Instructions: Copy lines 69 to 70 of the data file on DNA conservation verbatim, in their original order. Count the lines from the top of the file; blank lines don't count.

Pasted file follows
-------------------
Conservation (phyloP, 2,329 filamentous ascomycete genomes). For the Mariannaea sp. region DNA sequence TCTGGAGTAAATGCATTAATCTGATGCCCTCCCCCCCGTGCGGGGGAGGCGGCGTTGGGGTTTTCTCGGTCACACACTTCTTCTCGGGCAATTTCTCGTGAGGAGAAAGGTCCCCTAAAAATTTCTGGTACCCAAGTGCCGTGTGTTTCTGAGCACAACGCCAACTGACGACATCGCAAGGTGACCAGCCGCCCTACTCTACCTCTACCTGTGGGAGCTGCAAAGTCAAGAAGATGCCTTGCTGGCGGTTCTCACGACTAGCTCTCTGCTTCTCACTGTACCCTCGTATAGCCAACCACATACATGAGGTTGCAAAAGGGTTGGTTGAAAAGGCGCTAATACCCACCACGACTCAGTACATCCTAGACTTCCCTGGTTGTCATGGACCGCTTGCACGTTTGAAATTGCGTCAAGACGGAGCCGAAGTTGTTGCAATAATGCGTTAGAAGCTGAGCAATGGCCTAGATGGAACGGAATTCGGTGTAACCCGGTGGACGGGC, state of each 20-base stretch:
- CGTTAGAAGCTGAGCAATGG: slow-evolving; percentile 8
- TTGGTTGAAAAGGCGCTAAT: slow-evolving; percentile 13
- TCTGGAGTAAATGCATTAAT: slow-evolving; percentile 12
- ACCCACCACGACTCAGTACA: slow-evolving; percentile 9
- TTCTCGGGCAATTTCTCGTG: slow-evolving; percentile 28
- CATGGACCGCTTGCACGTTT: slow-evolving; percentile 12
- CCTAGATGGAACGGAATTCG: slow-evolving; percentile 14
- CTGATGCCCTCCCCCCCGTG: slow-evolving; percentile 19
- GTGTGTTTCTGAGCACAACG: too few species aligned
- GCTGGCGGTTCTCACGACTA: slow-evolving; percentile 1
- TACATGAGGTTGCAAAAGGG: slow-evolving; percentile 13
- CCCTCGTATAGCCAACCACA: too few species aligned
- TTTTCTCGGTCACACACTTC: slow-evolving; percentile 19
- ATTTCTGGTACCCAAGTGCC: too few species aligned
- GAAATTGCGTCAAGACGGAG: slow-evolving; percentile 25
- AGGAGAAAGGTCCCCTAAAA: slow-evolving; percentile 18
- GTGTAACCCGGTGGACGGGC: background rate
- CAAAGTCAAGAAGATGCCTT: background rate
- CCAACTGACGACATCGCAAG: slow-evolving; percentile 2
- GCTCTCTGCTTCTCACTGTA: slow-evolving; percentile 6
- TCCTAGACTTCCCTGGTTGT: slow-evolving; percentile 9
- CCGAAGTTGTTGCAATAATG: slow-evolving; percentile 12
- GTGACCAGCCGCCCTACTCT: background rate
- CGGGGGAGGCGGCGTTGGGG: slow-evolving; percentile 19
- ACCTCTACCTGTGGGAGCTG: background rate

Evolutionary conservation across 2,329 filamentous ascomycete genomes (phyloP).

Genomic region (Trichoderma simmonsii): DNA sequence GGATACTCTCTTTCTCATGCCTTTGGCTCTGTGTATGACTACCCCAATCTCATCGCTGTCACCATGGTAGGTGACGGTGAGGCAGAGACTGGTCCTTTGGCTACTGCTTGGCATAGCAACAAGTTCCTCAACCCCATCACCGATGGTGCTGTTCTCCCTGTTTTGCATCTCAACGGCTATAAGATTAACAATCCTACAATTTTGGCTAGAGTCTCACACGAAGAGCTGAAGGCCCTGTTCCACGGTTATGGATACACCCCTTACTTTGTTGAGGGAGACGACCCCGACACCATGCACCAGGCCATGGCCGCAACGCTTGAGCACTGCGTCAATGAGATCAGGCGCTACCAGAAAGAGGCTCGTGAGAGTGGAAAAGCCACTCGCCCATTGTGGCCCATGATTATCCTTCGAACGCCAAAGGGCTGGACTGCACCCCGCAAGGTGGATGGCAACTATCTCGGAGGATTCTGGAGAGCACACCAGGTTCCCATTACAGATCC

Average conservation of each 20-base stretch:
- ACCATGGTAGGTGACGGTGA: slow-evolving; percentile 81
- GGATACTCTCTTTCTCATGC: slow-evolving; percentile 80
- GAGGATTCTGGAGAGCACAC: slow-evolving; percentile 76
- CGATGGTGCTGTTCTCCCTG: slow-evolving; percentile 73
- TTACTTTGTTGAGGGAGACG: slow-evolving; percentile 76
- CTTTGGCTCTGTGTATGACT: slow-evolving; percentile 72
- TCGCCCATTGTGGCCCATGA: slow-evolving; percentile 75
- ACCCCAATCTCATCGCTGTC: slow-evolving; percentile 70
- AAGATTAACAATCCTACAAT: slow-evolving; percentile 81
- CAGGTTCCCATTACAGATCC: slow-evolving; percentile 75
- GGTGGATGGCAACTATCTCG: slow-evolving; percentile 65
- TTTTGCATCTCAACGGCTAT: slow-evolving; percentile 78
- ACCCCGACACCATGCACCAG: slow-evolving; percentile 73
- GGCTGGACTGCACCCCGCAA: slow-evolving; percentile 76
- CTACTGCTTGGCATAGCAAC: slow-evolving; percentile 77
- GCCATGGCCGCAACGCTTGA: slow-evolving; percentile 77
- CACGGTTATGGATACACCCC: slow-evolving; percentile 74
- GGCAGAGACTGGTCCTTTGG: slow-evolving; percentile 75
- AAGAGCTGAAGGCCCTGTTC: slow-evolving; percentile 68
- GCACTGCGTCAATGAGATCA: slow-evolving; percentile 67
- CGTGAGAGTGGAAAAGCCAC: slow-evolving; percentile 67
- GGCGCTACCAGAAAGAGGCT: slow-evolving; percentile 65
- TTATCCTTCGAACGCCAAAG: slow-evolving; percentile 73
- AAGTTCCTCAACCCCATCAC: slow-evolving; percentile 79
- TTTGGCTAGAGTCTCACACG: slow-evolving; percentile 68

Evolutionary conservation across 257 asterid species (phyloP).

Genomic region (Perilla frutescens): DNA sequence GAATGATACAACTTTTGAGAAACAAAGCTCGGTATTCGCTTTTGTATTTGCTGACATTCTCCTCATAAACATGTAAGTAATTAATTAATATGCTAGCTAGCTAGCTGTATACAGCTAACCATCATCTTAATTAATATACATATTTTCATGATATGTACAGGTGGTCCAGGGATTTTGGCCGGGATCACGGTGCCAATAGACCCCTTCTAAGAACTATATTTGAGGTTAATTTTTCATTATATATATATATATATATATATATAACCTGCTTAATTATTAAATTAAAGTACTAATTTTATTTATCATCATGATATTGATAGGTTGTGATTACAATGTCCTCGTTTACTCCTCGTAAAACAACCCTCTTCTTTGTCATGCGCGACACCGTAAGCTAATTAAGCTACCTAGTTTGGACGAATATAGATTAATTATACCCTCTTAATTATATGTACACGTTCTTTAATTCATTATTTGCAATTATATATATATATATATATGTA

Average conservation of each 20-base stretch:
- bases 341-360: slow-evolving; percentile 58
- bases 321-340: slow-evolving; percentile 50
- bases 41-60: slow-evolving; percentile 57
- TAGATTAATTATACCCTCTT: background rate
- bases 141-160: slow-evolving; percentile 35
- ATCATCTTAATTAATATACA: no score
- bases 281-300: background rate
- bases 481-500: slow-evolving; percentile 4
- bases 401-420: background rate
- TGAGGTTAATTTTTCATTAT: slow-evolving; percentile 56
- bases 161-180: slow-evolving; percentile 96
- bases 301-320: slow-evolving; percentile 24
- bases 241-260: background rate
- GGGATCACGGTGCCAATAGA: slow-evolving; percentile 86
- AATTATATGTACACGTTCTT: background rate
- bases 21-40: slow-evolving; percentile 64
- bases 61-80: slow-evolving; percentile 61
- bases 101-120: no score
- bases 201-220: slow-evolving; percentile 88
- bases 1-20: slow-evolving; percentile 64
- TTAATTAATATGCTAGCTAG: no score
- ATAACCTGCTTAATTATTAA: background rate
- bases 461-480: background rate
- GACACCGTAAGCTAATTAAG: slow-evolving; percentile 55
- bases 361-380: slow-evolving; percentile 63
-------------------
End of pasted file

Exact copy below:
- bases 301-320: slow-evolving; percentile 24
- bases 241-260: background rate